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Which is More Confusing: Initial Wayfinding or Wayfinding Revisited?

Posted by on Jan 31, 2016 in cognitive maps, disorientation, getting lost, maps, navigation, subways, transit maps | 0 comments

Which is More Confusing: Initial Wayfinding or Wayfinding Revisited?

Which do you find more confusing: going to a place you’ve never visited before or going to a place you once knew well, but that has changed significantly? In an opinion piece in The New York Times, “London Lost and Found,” Mahesh Rao describes his literal and figurative confusion as he revisits London once or twice a year after he moved from there to India in 2008. As a visitor he looks more intently and sees small sights he missed when he was a resident. Rather than taking things for...

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Sharks Find Their Way Using Smell

Posted by on Jan 8, 2016 in animal navigation, navigation, tracking, Wayfinding | 0 comments

Sharks Find Their Way Using Smell

Scientists are closer to solving one of the mysteries of how living creatures who can’t rely on GPS and wayfinding skills (unlike you, dear reader) find their way around. Take sharks, for example. Experts knew that sharks are guided by the earth’s magnetic field as they move in the ocean, but were curious about other factors, including smell, that might also influence navigation. A team of five investigators tracked leopard sharks, “a Pacific coastal species that makes foraging trips out...

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A Mapmaker for Self-Driving Cars

Posted by on Jan 7, 2016 in autonomous cars, maps, navigation, self-driving cars | 0 comments

A Mapmaker for Self-Driving Cars

If you’re directionally challenged, you may have dreamed of never having to navigate again as your car finds its way by itself. That day is edging ever closer as self-driving (autonomous) cars are being developed and tested. John Ristevski, of HERE, a global company that builds high-resolution maps, is one of the people who may make it possible for you (and your autonomous car) to navigate under normal conditions and even in a blizzard, when you can’t see the road in front of you. He and...

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Who Navigates More Effectively: Men or Women? (Part 1 of 2)

Posted by on Jan 4, 2016 in gender differences in navigation, hippocampus, navigation, neuroscience, personal navigation, Wayfinding, wayfinding and the brain | 0 comments

Who Navigates More Effectively: Men or Women? (Part 1 of 2)

The 2015 wayfinding story that grabbed the most attention pertains to that old battle of the sexes (often taking place in the front seats of cars): who has the better sense of direction: men or women? Spoiler alert: in one Norwegian study, men did better at finding their way quickly in a virtual environment. The study was conducted by medical doctor and PhD candidate, Carl Pintzka, at the Norwegian University of Science and Technology in Trondheim. He used an MRI scanner to monitor brain...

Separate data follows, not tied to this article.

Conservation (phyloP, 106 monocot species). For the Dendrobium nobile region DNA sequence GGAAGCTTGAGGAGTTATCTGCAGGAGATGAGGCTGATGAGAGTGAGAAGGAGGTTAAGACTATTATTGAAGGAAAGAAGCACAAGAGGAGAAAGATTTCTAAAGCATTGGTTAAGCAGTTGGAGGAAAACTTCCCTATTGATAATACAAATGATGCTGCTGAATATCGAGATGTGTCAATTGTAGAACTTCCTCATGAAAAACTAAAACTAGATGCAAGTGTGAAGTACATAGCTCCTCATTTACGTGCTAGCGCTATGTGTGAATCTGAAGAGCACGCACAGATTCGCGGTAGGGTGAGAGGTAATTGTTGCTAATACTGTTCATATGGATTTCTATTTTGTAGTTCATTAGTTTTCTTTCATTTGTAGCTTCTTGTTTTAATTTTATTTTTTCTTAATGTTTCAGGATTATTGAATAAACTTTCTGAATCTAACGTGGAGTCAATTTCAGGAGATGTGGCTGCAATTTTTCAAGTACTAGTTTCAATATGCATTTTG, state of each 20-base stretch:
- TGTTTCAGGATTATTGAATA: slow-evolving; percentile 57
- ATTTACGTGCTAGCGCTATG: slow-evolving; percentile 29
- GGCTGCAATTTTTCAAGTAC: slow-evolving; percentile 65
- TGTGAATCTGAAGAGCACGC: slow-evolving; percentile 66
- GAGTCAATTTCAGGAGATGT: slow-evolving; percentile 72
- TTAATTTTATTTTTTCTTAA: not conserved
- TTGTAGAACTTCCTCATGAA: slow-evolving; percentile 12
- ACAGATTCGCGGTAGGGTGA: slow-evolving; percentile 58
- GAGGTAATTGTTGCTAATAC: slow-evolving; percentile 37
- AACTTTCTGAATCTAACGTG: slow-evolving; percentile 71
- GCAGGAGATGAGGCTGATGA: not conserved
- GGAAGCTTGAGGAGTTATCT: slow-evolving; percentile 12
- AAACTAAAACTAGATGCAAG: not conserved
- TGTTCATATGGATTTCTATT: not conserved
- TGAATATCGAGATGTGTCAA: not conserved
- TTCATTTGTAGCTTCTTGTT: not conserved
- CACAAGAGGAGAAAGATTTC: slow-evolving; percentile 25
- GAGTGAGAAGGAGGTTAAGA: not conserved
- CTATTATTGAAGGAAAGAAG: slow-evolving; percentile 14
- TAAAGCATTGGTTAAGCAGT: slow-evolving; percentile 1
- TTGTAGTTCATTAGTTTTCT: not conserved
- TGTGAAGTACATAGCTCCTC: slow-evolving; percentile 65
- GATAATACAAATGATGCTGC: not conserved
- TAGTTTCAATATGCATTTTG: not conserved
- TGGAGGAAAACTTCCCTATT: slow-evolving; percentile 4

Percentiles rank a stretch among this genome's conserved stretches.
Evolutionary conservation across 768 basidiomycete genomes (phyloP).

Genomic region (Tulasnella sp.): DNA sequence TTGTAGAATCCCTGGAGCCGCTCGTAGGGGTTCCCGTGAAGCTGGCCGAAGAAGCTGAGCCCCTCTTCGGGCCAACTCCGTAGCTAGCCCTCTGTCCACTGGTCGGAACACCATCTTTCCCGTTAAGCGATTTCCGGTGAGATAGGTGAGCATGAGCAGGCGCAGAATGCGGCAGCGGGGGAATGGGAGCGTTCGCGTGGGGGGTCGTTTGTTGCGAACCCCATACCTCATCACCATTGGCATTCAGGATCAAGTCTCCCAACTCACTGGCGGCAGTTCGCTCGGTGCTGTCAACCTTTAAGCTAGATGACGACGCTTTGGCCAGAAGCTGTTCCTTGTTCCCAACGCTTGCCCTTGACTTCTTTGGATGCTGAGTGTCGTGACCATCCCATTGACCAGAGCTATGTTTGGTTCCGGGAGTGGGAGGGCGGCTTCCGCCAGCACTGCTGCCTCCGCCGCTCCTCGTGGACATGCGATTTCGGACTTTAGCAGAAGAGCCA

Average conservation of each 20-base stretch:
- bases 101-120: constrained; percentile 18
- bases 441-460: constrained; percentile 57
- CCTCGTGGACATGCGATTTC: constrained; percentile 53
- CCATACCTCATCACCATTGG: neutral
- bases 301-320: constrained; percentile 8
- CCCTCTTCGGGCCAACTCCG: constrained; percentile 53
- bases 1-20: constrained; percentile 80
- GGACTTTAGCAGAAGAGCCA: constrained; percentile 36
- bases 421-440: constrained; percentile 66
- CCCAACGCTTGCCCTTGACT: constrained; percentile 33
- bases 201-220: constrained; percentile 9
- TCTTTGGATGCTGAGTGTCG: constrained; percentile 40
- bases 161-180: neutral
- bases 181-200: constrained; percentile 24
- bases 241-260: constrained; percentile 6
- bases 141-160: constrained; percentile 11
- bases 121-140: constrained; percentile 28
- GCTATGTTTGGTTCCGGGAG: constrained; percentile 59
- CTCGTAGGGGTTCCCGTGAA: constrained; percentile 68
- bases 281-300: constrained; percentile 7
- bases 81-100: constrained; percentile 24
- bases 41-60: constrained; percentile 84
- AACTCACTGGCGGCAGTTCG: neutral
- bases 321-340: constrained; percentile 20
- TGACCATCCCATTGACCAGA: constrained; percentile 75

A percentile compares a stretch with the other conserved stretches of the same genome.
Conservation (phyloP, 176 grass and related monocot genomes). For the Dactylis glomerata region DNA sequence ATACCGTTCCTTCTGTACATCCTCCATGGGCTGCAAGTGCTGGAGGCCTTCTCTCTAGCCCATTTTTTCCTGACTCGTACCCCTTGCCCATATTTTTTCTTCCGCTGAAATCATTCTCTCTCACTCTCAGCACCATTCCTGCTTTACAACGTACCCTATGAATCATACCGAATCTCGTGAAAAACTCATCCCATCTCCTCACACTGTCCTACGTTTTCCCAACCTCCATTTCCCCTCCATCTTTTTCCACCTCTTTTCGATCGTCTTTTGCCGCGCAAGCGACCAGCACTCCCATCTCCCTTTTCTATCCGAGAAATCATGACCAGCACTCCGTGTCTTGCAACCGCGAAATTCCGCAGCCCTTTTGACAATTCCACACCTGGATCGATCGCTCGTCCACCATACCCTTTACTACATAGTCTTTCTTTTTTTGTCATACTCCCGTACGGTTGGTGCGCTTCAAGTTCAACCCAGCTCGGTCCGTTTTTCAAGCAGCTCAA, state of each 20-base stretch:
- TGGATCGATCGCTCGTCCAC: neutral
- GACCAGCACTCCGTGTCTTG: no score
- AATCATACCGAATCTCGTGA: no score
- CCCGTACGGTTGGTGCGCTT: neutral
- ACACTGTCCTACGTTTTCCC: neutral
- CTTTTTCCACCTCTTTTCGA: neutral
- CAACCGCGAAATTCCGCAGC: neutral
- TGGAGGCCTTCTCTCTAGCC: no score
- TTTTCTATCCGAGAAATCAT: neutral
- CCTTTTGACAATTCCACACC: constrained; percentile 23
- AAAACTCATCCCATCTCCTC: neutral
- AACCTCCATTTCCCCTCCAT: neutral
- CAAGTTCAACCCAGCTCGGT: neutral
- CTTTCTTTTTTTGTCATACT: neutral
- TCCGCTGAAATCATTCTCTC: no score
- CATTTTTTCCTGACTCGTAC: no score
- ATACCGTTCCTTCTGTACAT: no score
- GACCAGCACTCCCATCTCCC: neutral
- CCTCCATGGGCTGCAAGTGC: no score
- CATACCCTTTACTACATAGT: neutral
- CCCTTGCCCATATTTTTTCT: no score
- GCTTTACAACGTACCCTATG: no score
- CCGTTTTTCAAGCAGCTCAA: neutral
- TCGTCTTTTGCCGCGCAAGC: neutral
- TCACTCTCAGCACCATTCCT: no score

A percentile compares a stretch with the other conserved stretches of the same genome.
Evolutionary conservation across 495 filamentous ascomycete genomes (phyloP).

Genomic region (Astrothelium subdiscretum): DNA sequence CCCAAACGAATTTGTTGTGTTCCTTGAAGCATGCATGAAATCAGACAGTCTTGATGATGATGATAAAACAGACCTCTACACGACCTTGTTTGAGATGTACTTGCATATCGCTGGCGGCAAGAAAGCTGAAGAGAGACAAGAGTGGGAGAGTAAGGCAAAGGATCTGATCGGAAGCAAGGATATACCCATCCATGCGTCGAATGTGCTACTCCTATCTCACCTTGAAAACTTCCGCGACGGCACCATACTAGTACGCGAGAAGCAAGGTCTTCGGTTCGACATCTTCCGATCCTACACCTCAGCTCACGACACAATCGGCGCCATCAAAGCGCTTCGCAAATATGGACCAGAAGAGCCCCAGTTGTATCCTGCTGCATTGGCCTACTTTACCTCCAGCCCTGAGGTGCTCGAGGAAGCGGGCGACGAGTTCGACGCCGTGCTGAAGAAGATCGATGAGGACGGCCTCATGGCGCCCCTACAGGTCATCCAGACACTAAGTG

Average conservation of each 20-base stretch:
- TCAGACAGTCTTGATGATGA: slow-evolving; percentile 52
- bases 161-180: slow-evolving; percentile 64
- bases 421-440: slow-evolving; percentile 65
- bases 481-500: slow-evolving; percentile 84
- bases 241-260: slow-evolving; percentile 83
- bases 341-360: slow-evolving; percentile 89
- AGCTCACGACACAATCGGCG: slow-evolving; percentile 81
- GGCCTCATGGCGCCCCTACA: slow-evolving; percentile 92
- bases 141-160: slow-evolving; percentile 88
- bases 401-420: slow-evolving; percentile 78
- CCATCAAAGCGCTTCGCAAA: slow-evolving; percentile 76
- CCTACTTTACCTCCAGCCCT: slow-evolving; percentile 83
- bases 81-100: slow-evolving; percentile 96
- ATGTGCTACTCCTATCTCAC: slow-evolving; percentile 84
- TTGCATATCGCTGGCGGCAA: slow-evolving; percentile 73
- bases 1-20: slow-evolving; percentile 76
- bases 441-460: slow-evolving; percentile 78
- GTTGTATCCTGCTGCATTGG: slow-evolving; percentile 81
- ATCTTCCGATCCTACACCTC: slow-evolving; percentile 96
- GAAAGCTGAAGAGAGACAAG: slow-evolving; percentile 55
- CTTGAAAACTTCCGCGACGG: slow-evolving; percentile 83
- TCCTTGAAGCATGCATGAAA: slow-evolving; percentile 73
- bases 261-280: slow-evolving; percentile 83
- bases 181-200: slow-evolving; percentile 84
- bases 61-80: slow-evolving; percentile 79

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London Cabbies Describe Finding Their Way Along a Complex Route

Posted by on Jan 20, 2015 in cognitive maps, Directional Sense, Finding your way as you drive, hippocampus, navigation, Wayfinding, wayfinding and the brain | 0 comments

London Cabbies Describe Finding Their Way Along a Complex Route

Directionally challenged people have to work hard to learn even short routes between places they frequent. And this is a great accomplishment! Would-be and actual London taxi drivers are at the opposite end of the wayfinding spectrum, probably as a result of outstanding, inherent spatial abilities, and absolutely as a result of years of dedicated, focused, arduous work. This New York Times video shows images along a seven-mile route through London and the 41(!) turns required to get from one...

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“The Knowledge” – The Ultimate Test of London’s Detailed Geography

Posted by on Nov 12, 2014 in asking directions, cognitive maps, Directional Sense, Directionally challenged, Finding your way as you drive, navigation, personal navigation, Uncategorized, wayfinding and the brain | 0 comments

“The Knowledge” – The Ultimate Test of London’s Detailed Geography

If you’ve ever wondered whether there’s a wayfinding Olympics, take a look at this extraordinary New York Times article by Jody Rosen describing the years of detailed navigation & wayfinding study (and resulting sacrifices) undertaken by people seeking to be official London taxi drivers. “The Knowledge,” has been called the most difficult mental undertaking and test in the world: requiring students to memorize the city’s 25,000 streets and every business and landmark on them....

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